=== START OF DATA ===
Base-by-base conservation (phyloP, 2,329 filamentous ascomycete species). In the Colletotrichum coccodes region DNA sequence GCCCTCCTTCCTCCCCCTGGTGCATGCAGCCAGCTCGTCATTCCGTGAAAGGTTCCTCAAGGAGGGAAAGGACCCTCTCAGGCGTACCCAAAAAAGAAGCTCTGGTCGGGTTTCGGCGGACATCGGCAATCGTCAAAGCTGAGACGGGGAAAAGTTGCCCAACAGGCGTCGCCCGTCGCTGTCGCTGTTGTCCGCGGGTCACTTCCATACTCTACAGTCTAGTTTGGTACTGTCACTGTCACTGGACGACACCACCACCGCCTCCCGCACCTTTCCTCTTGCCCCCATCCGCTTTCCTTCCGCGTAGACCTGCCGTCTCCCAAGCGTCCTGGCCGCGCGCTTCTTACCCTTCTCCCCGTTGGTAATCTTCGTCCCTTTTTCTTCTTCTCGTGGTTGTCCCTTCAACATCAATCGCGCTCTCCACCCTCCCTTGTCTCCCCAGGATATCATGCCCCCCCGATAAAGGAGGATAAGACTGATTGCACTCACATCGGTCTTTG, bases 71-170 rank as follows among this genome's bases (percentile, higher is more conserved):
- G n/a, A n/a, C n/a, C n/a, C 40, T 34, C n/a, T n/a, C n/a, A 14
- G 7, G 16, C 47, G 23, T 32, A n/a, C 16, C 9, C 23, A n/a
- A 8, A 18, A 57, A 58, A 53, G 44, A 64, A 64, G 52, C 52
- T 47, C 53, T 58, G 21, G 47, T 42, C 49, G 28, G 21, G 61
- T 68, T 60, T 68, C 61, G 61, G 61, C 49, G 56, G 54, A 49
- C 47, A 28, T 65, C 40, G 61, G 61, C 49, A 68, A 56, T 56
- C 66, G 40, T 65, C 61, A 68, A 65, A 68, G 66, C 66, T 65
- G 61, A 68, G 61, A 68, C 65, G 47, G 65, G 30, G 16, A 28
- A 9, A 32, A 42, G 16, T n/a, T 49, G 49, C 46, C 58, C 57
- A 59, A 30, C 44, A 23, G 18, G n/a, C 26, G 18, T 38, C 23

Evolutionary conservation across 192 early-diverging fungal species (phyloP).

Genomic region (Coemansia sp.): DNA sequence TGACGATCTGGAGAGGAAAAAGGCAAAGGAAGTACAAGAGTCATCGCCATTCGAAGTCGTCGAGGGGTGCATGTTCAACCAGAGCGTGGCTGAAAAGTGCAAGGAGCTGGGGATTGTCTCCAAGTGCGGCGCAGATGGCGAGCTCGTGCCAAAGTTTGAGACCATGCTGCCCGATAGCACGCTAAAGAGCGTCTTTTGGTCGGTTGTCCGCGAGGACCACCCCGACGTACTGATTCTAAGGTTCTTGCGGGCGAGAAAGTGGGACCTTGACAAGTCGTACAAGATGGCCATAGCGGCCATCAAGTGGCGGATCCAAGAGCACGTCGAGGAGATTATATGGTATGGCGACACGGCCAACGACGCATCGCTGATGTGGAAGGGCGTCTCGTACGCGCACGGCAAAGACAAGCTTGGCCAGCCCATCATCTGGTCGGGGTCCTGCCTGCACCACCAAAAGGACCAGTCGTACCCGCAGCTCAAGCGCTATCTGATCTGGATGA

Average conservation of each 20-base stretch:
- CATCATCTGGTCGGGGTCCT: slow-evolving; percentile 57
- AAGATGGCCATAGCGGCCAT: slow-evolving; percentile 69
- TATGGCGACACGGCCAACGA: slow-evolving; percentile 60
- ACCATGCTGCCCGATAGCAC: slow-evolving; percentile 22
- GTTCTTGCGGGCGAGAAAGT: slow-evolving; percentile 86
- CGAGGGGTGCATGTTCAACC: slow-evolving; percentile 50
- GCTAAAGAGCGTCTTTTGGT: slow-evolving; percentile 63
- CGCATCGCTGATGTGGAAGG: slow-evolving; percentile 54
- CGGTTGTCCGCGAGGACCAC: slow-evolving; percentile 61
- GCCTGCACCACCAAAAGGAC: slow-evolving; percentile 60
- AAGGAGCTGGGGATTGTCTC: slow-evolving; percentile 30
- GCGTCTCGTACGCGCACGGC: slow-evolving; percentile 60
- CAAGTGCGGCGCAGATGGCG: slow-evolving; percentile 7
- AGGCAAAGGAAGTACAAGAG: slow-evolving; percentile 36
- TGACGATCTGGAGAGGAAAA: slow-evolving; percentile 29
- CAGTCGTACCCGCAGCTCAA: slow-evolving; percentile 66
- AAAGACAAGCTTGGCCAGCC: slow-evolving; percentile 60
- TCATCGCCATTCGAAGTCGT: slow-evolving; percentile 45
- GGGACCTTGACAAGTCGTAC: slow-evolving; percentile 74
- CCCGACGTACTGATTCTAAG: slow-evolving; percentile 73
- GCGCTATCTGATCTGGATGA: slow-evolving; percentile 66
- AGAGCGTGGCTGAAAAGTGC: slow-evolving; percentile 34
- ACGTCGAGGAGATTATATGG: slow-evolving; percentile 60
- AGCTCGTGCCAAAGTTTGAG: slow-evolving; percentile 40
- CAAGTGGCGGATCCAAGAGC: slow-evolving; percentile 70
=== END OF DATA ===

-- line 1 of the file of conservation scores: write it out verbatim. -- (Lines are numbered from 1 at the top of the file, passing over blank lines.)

Base-by-base conservation (phyloP, 2,329 filamentous ascomycete species). In the Colletotrichum coccodes region DNA sequence GCCCTCCTTCCTCCCCCTGGTGCATGCAGCCAGCTCGTCATTCCGTGAAAGGTTCCTCAAGGAGGGAAAGGACCCTCTCAGGCGTACCCAAAAAAGAAGCTCTGGTCGGGTTTCGGCGGACATCGGCAATCGTCAAAGCTGAGACGGGGAAAAGTTGCCCAACAGGCGTCGCCCGTCGCTGTCGCTGTTGTCCGCGGGTCACTTCCATACTCTACAGTCTAGTTTGGTACTGTCACTGTCACTGGACGACACCACCACCGCCTCCCGCACCTTTCCTCTTGCCCCCATCCGCTTTCCTTCCGCGTAGACCTGCCGTCTCCCAAGCGTCCTGGCCGCGCGCTTCTTACCCTTCTCCCCGTTGGTAATCTTCGTCCCTTTTTCTTCTTCTCGTGGTTGTCCCTTCAACATCAATCGCGCTCTCCACCCTCCCTTGTCTCCCCAGGATATCATGCCCCCCCGATAAAGGAGGATAAGACTGATTGCACTCACATCGGTCTTTG, bases 71-170 rank as follows among this genome's bases (percentile, higher is more conserved):